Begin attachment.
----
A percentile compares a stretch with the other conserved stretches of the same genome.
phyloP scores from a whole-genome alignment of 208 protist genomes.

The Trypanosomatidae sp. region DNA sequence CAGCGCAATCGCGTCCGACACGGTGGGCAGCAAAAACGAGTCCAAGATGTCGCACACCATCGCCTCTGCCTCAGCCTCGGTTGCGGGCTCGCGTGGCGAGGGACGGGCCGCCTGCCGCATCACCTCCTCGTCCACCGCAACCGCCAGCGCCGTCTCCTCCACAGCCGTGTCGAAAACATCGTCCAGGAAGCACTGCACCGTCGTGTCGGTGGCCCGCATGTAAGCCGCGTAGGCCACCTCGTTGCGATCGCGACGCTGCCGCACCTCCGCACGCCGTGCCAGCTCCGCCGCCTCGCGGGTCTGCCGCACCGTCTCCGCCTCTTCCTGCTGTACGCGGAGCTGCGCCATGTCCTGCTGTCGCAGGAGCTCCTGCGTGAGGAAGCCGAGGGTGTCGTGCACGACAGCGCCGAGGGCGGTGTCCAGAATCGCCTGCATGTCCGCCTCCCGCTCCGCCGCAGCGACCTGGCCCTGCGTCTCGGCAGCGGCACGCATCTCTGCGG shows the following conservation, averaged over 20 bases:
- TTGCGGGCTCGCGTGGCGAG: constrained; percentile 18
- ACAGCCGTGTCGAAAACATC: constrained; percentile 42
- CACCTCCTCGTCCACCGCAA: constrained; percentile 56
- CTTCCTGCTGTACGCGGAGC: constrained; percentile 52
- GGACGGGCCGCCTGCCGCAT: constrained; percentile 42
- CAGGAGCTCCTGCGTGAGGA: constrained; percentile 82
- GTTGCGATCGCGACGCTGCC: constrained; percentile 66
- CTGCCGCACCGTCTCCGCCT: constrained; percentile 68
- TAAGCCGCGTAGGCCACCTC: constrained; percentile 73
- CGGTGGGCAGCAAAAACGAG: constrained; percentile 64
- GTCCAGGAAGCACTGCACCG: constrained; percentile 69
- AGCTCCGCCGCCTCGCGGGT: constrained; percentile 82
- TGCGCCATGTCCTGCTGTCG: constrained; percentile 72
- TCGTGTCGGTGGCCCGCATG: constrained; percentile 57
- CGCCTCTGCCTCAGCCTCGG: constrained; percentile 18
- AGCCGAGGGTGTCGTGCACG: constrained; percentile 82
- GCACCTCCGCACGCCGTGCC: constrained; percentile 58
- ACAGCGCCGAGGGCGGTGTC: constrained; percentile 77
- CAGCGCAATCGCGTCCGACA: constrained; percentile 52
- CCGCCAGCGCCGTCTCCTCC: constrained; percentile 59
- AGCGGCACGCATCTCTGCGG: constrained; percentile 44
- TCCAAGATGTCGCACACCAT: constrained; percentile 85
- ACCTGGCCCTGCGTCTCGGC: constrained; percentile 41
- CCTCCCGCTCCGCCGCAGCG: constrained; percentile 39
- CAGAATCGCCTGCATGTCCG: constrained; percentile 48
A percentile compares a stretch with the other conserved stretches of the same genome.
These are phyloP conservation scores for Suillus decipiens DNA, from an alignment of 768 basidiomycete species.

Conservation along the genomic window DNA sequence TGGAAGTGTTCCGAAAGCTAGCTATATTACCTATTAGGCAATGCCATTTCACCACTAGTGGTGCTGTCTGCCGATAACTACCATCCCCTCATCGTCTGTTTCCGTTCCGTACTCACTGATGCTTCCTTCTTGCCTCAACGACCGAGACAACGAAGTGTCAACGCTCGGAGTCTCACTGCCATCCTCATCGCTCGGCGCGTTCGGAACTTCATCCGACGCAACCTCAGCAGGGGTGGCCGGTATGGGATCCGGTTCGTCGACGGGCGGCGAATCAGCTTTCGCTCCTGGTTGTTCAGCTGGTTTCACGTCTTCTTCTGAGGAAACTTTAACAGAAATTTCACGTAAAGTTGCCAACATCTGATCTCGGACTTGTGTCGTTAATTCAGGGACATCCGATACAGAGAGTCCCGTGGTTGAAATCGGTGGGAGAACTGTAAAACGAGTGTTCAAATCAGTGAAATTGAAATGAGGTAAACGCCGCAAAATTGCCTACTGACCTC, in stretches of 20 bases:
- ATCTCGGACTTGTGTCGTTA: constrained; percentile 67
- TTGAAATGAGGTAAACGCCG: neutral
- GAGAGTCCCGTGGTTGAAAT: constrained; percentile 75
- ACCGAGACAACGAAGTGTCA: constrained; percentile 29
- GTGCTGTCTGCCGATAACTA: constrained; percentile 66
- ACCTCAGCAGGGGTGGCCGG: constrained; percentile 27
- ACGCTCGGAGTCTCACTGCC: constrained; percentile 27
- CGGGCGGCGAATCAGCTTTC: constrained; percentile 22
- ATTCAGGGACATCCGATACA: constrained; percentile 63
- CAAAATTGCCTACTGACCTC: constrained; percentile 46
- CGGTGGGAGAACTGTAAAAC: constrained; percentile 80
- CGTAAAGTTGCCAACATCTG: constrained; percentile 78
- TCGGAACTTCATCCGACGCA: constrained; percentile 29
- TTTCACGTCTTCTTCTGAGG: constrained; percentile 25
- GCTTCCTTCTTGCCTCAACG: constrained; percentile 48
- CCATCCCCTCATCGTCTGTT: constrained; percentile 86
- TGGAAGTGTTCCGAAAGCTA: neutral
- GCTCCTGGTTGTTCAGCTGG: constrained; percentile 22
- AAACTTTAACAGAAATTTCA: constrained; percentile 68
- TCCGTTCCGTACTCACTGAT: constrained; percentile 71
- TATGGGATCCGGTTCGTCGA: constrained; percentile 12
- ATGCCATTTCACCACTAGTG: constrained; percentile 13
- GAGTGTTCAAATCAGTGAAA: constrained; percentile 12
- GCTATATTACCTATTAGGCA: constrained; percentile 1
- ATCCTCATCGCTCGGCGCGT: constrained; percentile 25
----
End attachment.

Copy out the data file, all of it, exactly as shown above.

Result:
A percentile compares a stretch with the other conserved stretches of the same genome.
phyloP scores from a whole-genome alignment of 208 protist genomes.

The Trypanosomatidae sp. region DNA sequence CAGCGCAATCGCGTCCGACACGGTGGGCAGCAAAAACGAGTCCAAGATGTCGCACACCATCGCCTCTGCCTCAGCCTCGGTTGCGGGCTCGCGTGGCGAGGGACGGGCCGCCTGCCGCATCACCTCCTCGTCCACCGCAACCGCCAGCGCCGTCTCCTCCACAGCCGTGTCGAAAACATCGTCCAGGAAGCACTGCACCGTCGTGTCGGTGGCCCGCATGTAAGCCGCGTAGGCCACCTCGTTGCGATCGCGACGCTGCCGCACCTCCGCACGCCGTGCCAGCTCCGCCGCCTCGCGGGTCTGCCGCACCGTCTCCGCCTCTTCCTGCTGTACGCGGAGCTGCGCCATGTCCTGCTGTCGCAGGAGCTCCTGCGTGAGGAAGCCGAGGGTGTCGTGCACGACAGCGCCGAGGGCGGTGTCCAGAATCGCCTGCATGTCCGCCTCCCGCTCCGCCGCAGCGACCTGGCCCTGCGTCTCGGCAGCGGCACGCATCTCTGCGG shows the following conservation, averaged over 20 bases:
- TTGCGGGCTCGCGTGGCGAG: constrained; percentile 18
- ACAGCCGTGTCGAAAACATC: constrained; percentile 42
- CACCTCCTCGTCCACCGCAA: constrained; percentile 56
- CTTCCTGCTGTACGCGGAGC: constrained; percentile 52
- GGACGGGCCGCCTGCCGCAT: constrained; percentile 42
- CAGGAGCTCCTGCGTGAGGA: constrained; percentile 82
- GTTGCGATCGCGACGCTGCC: constrained; percentile 66
- CTGCCGCACCGTCTCCGCCT: constrained; percentile 68
- TAAGCCGCGTAGGCCACCTC: constrained; percentile 73
- CGGTGGGCAGCAAAAACGAG: constrained; percentile 64
- GTCCAGGAAGCACTGCACCG: constrained; percentile 69
- AGCTCCGCCGCCTCGCGGGT: constrained; percentile 82
- TGCGCCATGTCCTGCTGTCG: constrained; percentile 72
- TCGTGTCGGTGGCCCGCATG: constrained; percentile 57
- CGCCTCTGCCTCAGCCTCGG: constrained; percentile 18
- AGCCGAGGGTGTCGTGCACG: constrained; percentile 82
- GCACCTCCGCACGCCGTGCC: constrained; percentile 58
- ACAGCGCCGAGGGCGGTGTC: constrained; percentile 77
- CAGCGCAATCGCGTCCGACA: constrained; percentile 52
- CCGCCAGCGCCGTCTCCTCC: constrained; percentile 59
- AGCGGCACGCATCTCTGCGG: constrained; percentile 44
- TCCAAGATGTCGCACACCAT: constrained; percentile 85
- ACCTGGCCCTGCGTCTCGGC: constrained; percentile 41
- CCTCCCGCTCCGCCGCAGCG: constrained; percentile 39
- CAGAATCGCCTGCATGTCCG: constrained; percentile 48
A percentile compares a stretch with the other conserved stretches of the same genome.
These are phyloP conservation scores for Suillus decipiens DNA, from an alignment of 768 basidiomycete species.

Conservation along the genomic window DNA sequence TGGAAGTGTTCCGAAAGCTAGCTATATTACCTATTAGGCAATGCCATTTCACCACTAGTGGTGCTGTCTGCCGATAACTACCATCCCCTCATCGTCTGTTTCCGTTCCGTACTCACTGATGCTTCCTTCTTGCCTCAACGACCGAGACAACGAAGTGTCAACGCTCGGAGTCTCACTGCCATCCTCATCGCTCGGCGCGTTCGGAACTTCATCCGACGCAACCTCAGCAGGGGTGGCCGGTATGGGATCCGGTTCGTCGACGGGCGGCGAATCAGCTTTCGCTCCTGGTTGTTCAGCTGGTTTCACGTCTTCTTCTGAGGAAACTTTAACAGAAATTTCACGTAAAGTTGCCAACATCTGATCTCGGACTTGTGTCGTTAATTCAGGGACATCCGATACAGAGAGTCCCGTGGTTGAAATCGGTGGGAGAACTGTAAAACGAGTGTTCAAATCAGTGAAATTGAAATGAGGTAAACGCCGCAAAATTGCCTACTGACCTC, in stretches of 20 bases:
- ATCTCGGACTTGTGTCGTTA: constrained; percentile 67
- TTGAAATGAGGTAAACGCCG: neutral
- GAGAGTCCCGTGGTTGAAAT: constrained; percentile 75
- ACCGAGACAACGAAGTGTCA: constrained; percentile 29
- GTGCTGTCTGCCGATAACTA: constrained; percentile 66
- ACCTCAGCAGGGGTGGCCGG: constrained; percentile 27
- ACGCTCGGAGTCTCACTGCC: constrained; percentile 27
- CGGGCGGCGAATCAGCTTTC: constrained; percentile 22
- ATTCAGGGACATCCGATACA: constrained; percentile 63
- CAAAATTGCCTACTGACCTC: constrained; percentile 46
- CGGTGGGAGAACTGTAAAAC: constrained; percentile 80
- CGTAAAGTTGCCAACATCTG: constrained; percentile 78
- TCGGAACTTCATCCGACGCA: constrained; percentile 29
- TTTCACGTCTTCTTCTGAGG: constrained; percentile 25
- GCTTCCTTCTTGCCTCAACG: constrained; percentile 48
- CCATCCCCTCATCGTCTGTT: constrained; percentile 86
- TGGAAGTGTTCCGAAAGCTA: neutral
- GCTCCTGGTTGTTCAGCTGG: constrained; percentile 22
- AAACTTTAACAGAAATTTCA: constrained; percentile 68
- TCCGTTCCGTACTCACTGAT: constrained; percentile 71
- TATGGGATCCGGTTCGTCGA: constrained; percentile 12
- ATGCCATTTCACCACTAGTG: constrained; percentile 13
- GAGTGTTCAAATCAGTGAAA: constrained; percentile 12
- GCTATATTACCTATTAGGCA: constrained; percentile 1
- ATCCTCATCGCTCGGCGCGT: constrained; percentile 25